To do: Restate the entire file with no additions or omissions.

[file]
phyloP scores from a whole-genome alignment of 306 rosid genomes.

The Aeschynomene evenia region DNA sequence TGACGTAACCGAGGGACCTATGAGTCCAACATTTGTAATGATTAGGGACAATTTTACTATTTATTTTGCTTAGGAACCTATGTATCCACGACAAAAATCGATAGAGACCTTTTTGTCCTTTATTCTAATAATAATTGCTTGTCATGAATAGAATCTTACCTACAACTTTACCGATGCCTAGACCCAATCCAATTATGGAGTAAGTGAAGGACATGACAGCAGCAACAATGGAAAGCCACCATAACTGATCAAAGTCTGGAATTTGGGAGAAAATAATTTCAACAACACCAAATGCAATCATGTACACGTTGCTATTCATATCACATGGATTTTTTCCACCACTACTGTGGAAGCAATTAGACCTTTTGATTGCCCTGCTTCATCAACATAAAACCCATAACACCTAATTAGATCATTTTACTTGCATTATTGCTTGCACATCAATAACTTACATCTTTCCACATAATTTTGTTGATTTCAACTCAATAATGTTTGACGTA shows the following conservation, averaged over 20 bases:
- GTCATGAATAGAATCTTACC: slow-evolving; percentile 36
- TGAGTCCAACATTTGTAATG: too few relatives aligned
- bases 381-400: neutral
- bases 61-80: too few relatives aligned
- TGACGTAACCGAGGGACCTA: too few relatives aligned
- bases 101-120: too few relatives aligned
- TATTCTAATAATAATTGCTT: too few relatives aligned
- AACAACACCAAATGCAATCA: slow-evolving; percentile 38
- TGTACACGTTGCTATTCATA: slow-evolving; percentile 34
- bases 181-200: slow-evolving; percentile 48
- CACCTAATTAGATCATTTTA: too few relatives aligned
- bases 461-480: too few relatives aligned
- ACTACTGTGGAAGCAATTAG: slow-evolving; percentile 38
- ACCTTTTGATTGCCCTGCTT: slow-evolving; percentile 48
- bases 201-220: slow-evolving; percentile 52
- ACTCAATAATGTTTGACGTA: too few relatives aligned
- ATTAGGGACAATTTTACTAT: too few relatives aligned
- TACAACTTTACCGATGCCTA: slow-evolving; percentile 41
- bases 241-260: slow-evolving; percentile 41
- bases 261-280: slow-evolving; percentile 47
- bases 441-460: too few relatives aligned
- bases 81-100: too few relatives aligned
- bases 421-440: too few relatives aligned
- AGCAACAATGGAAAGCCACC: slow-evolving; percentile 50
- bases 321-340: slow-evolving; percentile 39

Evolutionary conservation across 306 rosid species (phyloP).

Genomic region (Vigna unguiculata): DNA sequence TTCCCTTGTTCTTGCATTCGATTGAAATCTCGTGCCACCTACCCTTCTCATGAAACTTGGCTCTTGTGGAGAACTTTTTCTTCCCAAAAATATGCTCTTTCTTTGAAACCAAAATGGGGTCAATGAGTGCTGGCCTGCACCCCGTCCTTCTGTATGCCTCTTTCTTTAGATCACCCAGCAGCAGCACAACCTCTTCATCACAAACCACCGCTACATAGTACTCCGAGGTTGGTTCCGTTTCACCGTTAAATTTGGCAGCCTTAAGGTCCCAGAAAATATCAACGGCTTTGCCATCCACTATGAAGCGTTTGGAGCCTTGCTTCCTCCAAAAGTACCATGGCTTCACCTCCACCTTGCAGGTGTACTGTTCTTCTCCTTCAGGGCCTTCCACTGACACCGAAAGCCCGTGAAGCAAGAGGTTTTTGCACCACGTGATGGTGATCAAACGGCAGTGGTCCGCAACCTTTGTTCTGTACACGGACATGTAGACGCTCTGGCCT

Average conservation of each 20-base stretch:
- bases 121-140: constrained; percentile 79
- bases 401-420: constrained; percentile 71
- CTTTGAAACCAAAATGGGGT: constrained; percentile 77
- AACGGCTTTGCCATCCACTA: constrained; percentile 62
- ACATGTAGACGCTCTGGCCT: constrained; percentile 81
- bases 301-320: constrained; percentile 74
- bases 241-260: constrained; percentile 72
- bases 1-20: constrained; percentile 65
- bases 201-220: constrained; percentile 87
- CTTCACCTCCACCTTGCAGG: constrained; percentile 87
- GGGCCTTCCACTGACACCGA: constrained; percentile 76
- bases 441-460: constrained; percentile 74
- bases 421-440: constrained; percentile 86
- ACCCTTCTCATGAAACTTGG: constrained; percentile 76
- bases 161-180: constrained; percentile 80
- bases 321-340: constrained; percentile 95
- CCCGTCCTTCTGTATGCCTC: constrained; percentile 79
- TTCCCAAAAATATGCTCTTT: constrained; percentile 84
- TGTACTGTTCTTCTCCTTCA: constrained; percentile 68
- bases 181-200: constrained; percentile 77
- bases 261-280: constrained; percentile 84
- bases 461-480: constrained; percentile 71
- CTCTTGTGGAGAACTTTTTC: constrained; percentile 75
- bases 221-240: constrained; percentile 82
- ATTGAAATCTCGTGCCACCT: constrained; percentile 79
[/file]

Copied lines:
phyloP scores from a whole-genome alignment of 306 rosid genomes.

The Aeschynomene evenia region DNA sequence TGACGTAACCGAGGGACCTATGAGTCCAACATTTGTAATGATTAGGGACAATTTTACTATTTATTTTGCTTAGGAACCTATGTATCCACGACAAAAATCGATAGAGACCTTTTTGTCCTTTATTCTAATAATAATTGCTTGTCATGAATAGAATCTTACCTACAACTTTACCGATGCCTAGACCCAATCCAATTATGGAGTAAGTGAAGGACATGACAGCAGCAACAATGGAAAGCCACCATAACTGATCAAAGTCTGGAATTTGGGAGAAAATAATTTCAACAACACCAAATGCAATCATGTACACGTTGCTATTCATATCACATGGATTTTTTCCACCACTACTGTGGAAGCAATTAGACCTTTTGATTGCCCTGCTTCATCAACATAAAACCCATAACACCTAATTAGATCATTTTACTTGCATTATTGCTTGCACATCAATAACTTACATCTTTCCACATAATTTTGTTGATTTCAACTCAATAATGTTTGACGTA shows the following conservation, averaged over 20 bases:
- GTCATGAATAGAATCTTACC: slow-evolving; percentile 36
- TGAGTCCAACATTTGTAATG: too few relatives aligned
- bases 381-400: neutral
- bases 61-80: too few relatives aligned
- TGACGTAACCGAGGGACCTA: too few relatives aligned
- bases 101-120: too few relatives aligned
- TATTCTAATAATAATTGCTT: too few relatives aligned
- AACAACACCAAATGCAATCA: slow-evolving; percentile 38
- TGTACACGTTGCTATTCATA: slow-evolving; percentile 34
- bases 181-200: slow-evolving; percentile 48
- CACCTAATTAGATCATTTTA: too few relatives aligned
- bases 461-480: too few relatives aligned
- ACTACTGTGGAAGCAATTAG: slow-evolving; percentile 38
- ACCTTTTGATTGCCCTGCTT: slow-evolving; percentile 48
- bases 201-220: slow-evolving; percentile 52
- ACTCAATAATGTTTGACGTA: too few relatives aligned
- ATTAGGGACAATTTTACTAT: too few relatives aligned
- TACAACTTTACCGATGCCTA: slow-evolving; percentile 41
- bases 241-260: slow-evolving; percentile 41
- bases 261-280: slow-evolving; percentile 47
- bases 441-460: too few relatives aligned
- bases 81-100: too few relatives aligned
- bases 421-440: too few relatives aligned
- AGCAACAATGGAAAGCCACC: slow-evolving; percentile 50
- bases 321-340: slow-evolving; percentile 39

Evolutionary conservation across 306 rosid species (phyloP).

Genomic region (Vigna unguiculata): DNA sequence TTCCCTTGTTCTTGCATTCGATTGAAATCTCGTGCCACCTACCCTTCTCATGAAACTTGGCTCTTGTGGAGAACTTTTTCTTCCCAAAAATATGCTCTTTCTTTGAAACCAAAATGGGGTCAATGAGTGCTGGCCTGCACCCCGTCCTTCTGTATGCCTCTTTCTTTAGATCACCCAGCAGCAGCACAACCTCTTCATCACAAACCACCGCTACATAGTACTCCGAGGTTGGTTCCGTTTCACCGTTAAATTTGGCAGCCTTAAGGTCCCAGAAAATATCAACGGCTTTGCCATCCACTATGAAGCGTTTGGAGCCTTGCTTCCTCCAAAAGTACCATGGCTTCACCTCCACCTTGCAGGTGTACTGTTCTTCTCCTTCAGGGCCTTCCACTGACACCGAAAGCCCGTGAAGCAAGAGGTTTTTGCACCACGTGATGGTGATCAAACGGCAGTGGTCCGCAACCTTTGTTCTGTACACGGACATGTAGACGCTCTGGCCT

Average conservation of each 20-base stretch:
- bases 121-140: constrained; percentile 79
- bases 401-420: constrained; percentile 71
- CTTTGAAACCAAAATGGGGT: constrained; percentile 77
- AACGGCTTTGCCATCCACTA: constrained; percentile 62
- ACATGTAGACGCTCTGGCCT: constrained; percentile 81
- bases 301-320: constrained; percentile 74
- bases 241-260: constrained; percentile 72
- bases 1-20: constrained; percentile 65
- bases 201-220: constrained; percentile 87
- CTTCACCTCCACCTTGCAGG: constrained; percentile 87
- GGGCCTTCCACTGACACCGA: constrained; percentile 76
- bases 441-460: constrained; percentile 74
- bases 421-440: constrained; percentile 86
- ACCCTTCTCATGAAACTTGG: constrained; percentile 76
- bases 161-180: constrained; percentile 80
- bases 321-340: constrained; percentile 95
- CCCGTCCTTCTGTATGCCTC: constrained; percentile 79
- TTCCCAAAAATATGCTCTTT: constrained; percentile 84
- TGTACTGTTCTTCTCCTTCA: constrained; percentile 68
- bases 181-200: constrained; percentile 77
- bases 261-280: constrained; percentile 84
- bases 461-480: constrained; percentile 71
- CTCTTGTGGAGAACTTTTTC: constrained; percentile 75
- bases 221-240: constrained; percentile 82
- ATTGAAATCTCGTGCCACCT: constrained; percentile 79